Armed Forces Bowl

Air Force (9-3) vs. California (6-6)-------Fort Worth, TX

December 31, ESPN, 12:30 p.m.

Has there ever been a bigger collapse in college football history than the one California orchestrated this season? On October 7, Cal was 5-0 and ranked #2 in the country with impressive wins over Tennessee and Oregon. Cal finished the season on a 1-6 stretch including losses to Washington and Stanford. Even Cal’s only win over that stretch was a three-point squeaker at home against a bad Washington St. team. What happened? Jeff Tedford should consider getting out ASAP before his career goes the way of Kirk Ferentz. Cal has been pretty good over Tedford’s tenure but the program will never be able to out-recruit USC and UCLA. Ferentz is “stuck” in Iowa—maybe he doesn’t care that he’s stuck but he’s stuck nonetheless—for lack of a better word. Tedford might get “stuck” in Cal if his career suffers the plight of the Ferentz. Even with Cal’s monumental struggles, it should feel good about playing Air Force. The Airmen lost to three of the four best teams it played (BYU, Navy, and New Mexico). The lone victory of the group was over Utah. On a scale of 0-100 in terms of “motivation to play this game”, Air Force is probably at a “99”. Where Cal is on that scale will probably be the deciding factor in this one. Anything less than “50” and you could see Air Force pull the upset. It’s not uncommon for a BCS-conference team to come in overconfident and under-motivated against a mid-major. It happened last year in the Las Vegas Bowl when BYU destroyed Oregon, 38-8.

Humanitarian Bowl

Georgia Tech (7-5) vs. Fresno St. (8-4)-------Boise St., ID

December 31, ESPN2, 2 p.m.

This might be the least significant game in the history of Georgia Tech football. Other than being able to say, “we won” or "we lost", nothing good or bad could possibly come from this game. Chan Gailey was fired after the regular season. Paul Johnson won’t start coaching until the ’08 opener. Tech’s style under Johnson won’t resemble anything fans will see in this bowl game. This is truly a unique situation. It’s not as if any fan-base dreams of a Humanitarian bowl bid against Fresno St. anyways. But, the added element of irrelevancy with respect to the future makes this game truly one of the most meaningless games that any team has ever played in any sport ever. Georgia Tech fans are more likely to be concerned with whether the A.D. or Johnson keeps Jon Tenuta around as Defensive Coordinator. That seems like a no-brainer to me. Nonetheless, this could end up being a competitive game. Georgia Tech is close to a carbon copy of Texas A&M . Fresno St. lost by two at Texas A&M earlier in the season. Fresno St. will probably be more motivated to play this one and the score will probably reflect that. More importantly, I think I have come up with the most impossibly difficult trivia question for qualified answerers. I would be shocked to find out if there is even a single person east of the Mississippi—who hasn’t had the task of following these conferences specifically as a job—who could identify all of the teams in the MWC and WAC without making a single mistake. Here is a just a sample of how hard that task might be for you: place the following three teams in the correct conference: Tulsa, New Mexico, and New Mexico St. See answer under the Sugar Bowl.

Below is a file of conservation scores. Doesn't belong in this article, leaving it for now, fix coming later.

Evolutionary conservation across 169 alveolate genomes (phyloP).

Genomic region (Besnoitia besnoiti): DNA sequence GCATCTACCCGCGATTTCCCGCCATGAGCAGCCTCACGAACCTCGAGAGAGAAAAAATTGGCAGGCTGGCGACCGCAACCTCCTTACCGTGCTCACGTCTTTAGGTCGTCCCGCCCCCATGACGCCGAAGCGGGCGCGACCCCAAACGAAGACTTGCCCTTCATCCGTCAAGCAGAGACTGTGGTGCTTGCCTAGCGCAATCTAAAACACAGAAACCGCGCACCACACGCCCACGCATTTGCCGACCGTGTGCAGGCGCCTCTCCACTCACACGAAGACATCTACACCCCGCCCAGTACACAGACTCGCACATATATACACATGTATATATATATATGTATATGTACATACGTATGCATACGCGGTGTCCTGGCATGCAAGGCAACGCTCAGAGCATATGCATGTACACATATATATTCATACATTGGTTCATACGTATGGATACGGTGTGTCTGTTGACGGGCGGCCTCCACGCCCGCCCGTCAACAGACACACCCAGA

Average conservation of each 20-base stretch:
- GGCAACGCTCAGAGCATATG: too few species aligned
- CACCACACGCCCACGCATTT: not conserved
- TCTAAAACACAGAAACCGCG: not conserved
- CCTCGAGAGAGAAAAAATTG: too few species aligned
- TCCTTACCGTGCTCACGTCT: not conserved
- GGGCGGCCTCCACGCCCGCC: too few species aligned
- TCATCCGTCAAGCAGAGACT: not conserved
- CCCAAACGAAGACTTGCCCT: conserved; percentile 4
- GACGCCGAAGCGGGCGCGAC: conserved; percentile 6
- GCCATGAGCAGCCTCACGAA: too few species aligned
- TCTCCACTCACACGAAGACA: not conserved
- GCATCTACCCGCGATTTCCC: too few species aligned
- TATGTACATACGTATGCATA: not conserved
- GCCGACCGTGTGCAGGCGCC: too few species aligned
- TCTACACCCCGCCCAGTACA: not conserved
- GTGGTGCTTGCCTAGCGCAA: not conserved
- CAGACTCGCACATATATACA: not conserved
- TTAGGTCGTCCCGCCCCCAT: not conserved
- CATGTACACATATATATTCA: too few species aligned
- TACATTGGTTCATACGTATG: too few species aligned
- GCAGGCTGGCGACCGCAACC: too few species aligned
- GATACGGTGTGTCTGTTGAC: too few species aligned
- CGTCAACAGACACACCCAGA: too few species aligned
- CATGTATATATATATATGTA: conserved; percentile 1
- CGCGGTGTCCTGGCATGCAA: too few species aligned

Sun Bowl

S. Florida (9-3) vs. Oregon (8-4)-------El Paso, TX

December 31, CBS, 2 p.m.

If you want to know if a particular coach takes pride in his ballot, simply check to see if he voted for S. Florida. If not, then there is no pride present. S. Florida was inexplicably left out of the AP Top 25 and only ranked #25 in the USA Today. S. Florida’s computer average is ranked #14. It has impressive wins over West Virginia and Auburn. All three of its losses were by seven points or less against bowl teams. It is an insult to the S. Florida program that it isn’t ranked higher. If Oregon loses this game, it will do what Oregon usually does which is lose at least five games in a season. It would be the fifth time in the last six years with five losses or more. Oregon hasn’t shown much competitiveness since Dennis Dixon went down losing at Arizona (first loss at Arizona since ’98), at home against Oregon St. (first home loss to Oregon St. since ’93), and at UCLA (first time shutout since ’85). Given all that, S. Florida should win.

Music City Bowl

Kentucky (7-5) vs. Florida St. (7-5)-------Nashville, TN

December 31, ESPN, 4 p.m.

This is one of eight bowl games that features a team that was ranked #2 at some point this season. The Sun Bowl has two such teams making it an unbelievable total of nine different teams that were ranked #2 at some point. Can you guess them? Answer below the Orange Bowl. Kentucky’s Andre Woodson would’ve won the Heisman easily had his team won one or two more games. He threw for 14 touchdowns and 1100 yards against LSU, Florida, and Tennessee alone. It’ll be interesting to see who gets drafted higher between Woodson and Darren McFadden. Common opponent alert: both teams played Florida. Kentucky—as it was against every team it played—was competitive in an eight-point loss to Florida. Florida St. was not competitive in the slightest as it allowed the production of the “Tim Tebow Show” in the form of a 33-point blowout loss to take place against its defense. Kentucky’s offense will likely prove to be too much for FSU’s 91st rated offense to keep up with.

Insight Bowl

Indiana (7-5) vs. Oklahoma St. (6-6)-------Tempe, AZ

December 31, NFL Network, 6:00 p.m.